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Cain's Quest: Impressive run for Northern Peninsula rookies

Tyson Ryan (left) and Boyd Lavers of Port Saunders finished in sixth place.
Tyson Ryan (left) and Boyd Lavers of Port Saunders finished in sixth place. - Submitted

Ryan and Lavers finish in sixth place

LABRADOR – The Northern Peninsula and the Labrador Straits fielded three teams in Cain’s Quest 2020 beginning March 2.

And at the end of five days of snowmobile racing all across the Big Land of Labrador, all three were among the 17 teams out of 41 in total who made it across the finish line.

The Northern Pen spoke to the three teams – two from the Labrador Straits and one from the Northern Peninsula – about their experiences, highlights and challenges.

Rough and Wild (Team 2)

The rookie team from Port Saunders had one impressive run as Tyson Ryan and Boyd Lavers crossed the finish line in sixth place.

But it didn’t come easy for them.

On the third day of the race, Lavers had a busted track on his machine. And after they finished, they discovered Ryan’s was busted too.

Despite the hobbled snowmobiles, the team pushed through to the very end.

“We never nursed her along, we give ‘er,” said Ryan. “We said if we’re going out, we’re going out with a bang.”

Once they got to Churchill Falls, however, they realized how bad the situation was.

“We were in sixth place, we were happy with that,” he said. “Better than we expected.

“If nothing else, over the rest of our days we’ll be able to say we did Cain’s Quest 2018. That in itself is a big accomplishment.”

For Lavers, 44, the highlight was the support from the people – both the fellow racers and the local communities.

“Even though you were battling it out for five days and five nights, there was no one there that wouldn’t help you,” he said.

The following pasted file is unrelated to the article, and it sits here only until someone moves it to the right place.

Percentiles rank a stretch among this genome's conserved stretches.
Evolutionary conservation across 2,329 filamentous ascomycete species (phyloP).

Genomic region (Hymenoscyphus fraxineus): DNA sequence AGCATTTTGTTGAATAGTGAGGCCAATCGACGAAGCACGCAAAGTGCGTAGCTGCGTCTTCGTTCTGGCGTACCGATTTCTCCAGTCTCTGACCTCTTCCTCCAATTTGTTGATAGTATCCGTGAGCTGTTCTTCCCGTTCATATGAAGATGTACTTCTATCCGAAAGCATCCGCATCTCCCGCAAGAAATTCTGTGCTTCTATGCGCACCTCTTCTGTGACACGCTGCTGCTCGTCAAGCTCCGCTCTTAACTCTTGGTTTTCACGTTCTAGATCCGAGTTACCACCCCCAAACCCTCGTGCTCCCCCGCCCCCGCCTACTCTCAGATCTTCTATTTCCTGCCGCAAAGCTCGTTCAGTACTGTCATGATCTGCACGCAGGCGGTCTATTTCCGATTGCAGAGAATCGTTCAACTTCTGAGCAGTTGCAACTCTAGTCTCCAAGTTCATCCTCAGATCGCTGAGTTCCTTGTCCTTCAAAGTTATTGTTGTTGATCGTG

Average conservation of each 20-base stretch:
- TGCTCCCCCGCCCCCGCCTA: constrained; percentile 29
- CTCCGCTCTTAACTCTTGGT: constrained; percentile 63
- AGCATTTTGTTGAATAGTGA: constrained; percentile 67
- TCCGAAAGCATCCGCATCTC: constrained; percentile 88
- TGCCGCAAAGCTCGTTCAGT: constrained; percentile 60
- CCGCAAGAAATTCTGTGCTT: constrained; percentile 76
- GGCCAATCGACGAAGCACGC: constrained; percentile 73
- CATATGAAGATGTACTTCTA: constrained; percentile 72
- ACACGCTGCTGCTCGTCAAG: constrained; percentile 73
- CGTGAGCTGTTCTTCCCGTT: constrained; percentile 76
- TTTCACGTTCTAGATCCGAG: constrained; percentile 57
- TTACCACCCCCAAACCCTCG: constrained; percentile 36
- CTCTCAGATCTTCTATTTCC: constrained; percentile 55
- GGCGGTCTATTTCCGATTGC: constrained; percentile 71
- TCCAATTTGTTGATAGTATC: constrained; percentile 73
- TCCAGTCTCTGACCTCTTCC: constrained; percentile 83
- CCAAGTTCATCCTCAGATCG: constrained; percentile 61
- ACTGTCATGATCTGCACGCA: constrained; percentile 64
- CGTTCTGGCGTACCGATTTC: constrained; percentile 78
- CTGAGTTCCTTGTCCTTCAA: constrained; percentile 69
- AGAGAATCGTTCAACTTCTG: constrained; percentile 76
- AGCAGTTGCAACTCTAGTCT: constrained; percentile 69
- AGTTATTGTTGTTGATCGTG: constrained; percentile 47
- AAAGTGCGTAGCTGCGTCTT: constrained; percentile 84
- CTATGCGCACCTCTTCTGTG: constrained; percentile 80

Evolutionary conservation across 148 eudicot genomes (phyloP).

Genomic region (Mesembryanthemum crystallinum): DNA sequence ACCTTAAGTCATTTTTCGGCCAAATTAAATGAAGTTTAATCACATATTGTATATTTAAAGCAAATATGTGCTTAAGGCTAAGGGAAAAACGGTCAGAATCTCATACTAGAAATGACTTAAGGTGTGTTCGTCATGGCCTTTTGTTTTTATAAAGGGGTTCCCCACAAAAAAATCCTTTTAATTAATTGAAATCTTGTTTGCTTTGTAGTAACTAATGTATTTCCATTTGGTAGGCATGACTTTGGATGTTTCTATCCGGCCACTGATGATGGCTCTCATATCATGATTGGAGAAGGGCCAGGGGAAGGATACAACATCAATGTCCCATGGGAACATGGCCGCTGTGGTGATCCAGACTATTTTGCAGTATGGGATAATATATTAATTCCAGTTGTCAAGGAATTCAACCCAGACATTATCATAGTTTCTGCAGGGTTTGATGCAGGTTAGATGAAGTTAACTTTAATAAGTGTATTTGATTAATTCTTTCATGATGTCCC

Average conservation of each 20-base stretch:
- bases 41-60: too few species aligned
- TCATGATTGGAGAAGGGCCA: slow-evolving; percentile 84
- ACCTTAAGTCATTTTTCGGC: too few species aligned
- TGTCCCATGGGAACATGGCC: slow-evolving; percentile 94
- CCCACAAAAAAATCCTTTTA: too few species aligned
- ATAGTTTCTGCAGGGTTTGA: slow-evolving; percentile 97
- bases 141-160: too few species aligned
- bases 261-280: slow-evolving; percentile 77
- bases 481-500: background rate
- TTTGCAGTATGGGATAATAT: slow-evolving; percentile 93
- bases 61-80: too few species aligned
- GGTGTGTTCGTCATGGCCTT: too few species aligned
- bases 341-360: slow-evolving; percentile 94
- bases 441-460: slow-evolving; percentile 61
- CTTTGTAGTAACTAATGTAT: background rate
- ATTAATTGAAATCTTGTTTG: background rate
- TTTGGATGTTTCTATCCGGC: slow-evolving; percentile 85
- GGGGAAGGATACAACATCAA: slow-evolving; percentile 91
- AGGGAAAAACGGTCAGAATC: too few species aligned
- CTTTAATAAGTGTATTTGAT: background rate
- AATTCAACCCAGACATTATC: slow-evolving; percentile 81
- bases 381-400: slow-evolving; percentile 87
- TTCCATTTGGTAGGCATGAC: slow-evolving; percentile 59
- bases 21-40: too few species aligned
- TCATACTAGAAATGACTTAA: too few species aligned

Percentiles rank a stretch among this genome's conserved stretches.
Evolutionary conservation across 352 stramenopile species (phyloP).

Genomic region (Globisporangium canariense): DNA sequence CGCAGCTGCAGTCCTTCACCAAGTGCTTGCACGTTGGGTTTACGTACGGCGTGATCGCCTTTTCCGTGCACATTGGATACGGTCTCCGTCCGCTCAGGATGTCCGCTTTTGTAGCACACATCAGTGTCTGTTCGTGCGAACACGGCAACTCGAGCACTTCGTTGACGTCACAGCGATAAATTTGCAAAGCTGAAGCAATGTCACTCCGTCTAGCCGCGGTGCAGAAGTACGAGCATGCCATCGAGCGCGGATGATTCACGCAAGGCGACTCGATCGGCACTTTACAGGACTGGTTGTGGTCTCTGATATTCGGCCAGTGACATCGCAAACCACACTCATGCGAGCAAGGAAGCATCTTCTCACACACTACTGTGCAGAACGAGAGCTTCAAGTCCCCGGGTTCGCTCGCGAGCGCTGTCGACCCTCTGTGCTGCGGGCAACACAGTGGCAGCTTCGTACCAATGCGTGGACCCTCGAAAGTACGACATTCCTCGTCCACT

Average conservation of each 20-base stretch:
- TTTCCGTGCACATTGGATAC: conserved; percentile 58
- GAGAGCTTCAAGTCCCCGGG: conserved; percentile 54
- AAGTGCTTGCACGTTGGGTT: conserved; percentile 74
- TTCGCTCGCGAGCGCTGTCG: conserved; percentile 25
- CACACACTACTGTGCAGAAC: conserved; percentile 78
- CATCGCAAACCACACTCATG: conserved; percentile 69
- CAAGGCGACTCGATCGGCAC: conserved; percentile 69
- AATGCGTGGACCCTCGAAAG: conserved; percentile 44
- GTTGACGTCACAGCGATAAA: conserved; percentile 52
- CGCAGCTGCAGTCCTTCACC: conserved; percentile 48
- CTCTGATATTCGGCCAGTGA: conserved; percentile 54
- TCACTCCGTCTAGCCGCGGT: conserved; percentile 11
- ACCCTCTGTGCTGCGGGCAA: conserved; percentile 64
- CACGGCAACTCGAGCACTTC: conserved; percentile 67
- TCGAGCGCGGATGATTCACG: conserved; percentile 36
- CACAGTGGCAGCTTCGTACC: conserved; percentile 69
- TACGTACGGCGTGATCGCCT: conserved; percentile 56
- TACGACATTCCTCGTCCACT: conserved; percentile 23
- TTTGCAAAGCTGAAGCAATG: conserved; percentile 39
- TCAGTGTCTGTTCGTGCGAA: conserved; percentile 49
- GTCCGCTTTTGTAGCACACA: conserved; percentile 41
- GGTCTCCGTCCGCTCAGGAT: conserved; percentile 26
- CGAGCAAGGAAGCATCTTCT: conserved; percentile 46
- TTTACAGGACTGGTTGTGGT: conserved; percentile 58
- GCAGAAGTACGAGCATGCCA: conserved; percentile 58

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He says he earned a deep respect for the Labrador towns and their people.

“They were out cheering you on, little kids were out 3 or 4 in the morning with their iPads, videoing you when you were coming in,” he said. “It was just mind-blowing.”

Ryan, 37, says it was hard to call any single thing the highlight of the experience for him.

He agrees with Lavers that “the people were amazing,” adding the trail itself and its surroundings were another highlight.

“The race alone, coming down through the paths and out on sea ice and different locations, it was amazing,” he said.

One location that stood out for him was riding through Mealy Mountain Park, on their way back to Goose Bay.

“It was really beautiful – the scenery, the snow conditions, the trees and the mountains,” he said.

Other than the track issues, Lavers says one of the biggest challenges for them was finding their way around.

“We had problems getting in and out of towns,” he said.

He explains they followed their fellow racers’ tracks but once you got into the towns, the racers’ were mixed in with other tracks.

“There’d be tracks going everywhere and we got messed up a few times,” he said.

Ryan says visibility was an issue. A number of days were overcast and it was difficult to pick out the “bumps and the knobs” in the trail.

Their visors were also frequently icing up as it was a bit misty, particularly on the south coast. They would have to lift their visors and the mist hitting their faces would be hard on the eyes and their vision, he says.

Ryan felt that while conditions were good for high speeds, that didn’t necessarily make the race “easier.”

“It’s so cutty and I flipped my ski-doo a couple times,” he said. “That was challenging itself.”

Lavers and Ryan are both looking forward to giving it a second go in 2020. Lavers says they have “unfinished business,” believing they can improve on this year’s performance.

Along with confusion in terms of direction, Lavers says their snowmobiles were overloaded and they weren’t as familiar with the country.

He thinks they can do better after learning from these mistakes and experiences.

Lavers says Port Saunders was really supportive and there may already be some plans to do fundraisers for the next time.

Both men wanted to thank their families, supporters and local sponsors, as well as the Cain’s Quest committee and all the volunteers.

Lavers says when they got a chance to check Facebook, it was all “abuzz” with support for them.

He even had 214 messages on Messenger when he checked it after the race.

“When you’re after not sleeping for days and days, I tell ya it really keeps you motivated knowing people are watching you and cheering for you,” he said.

They also thanked their support crew, who Lavers says got even less sleep than he and Ryan.

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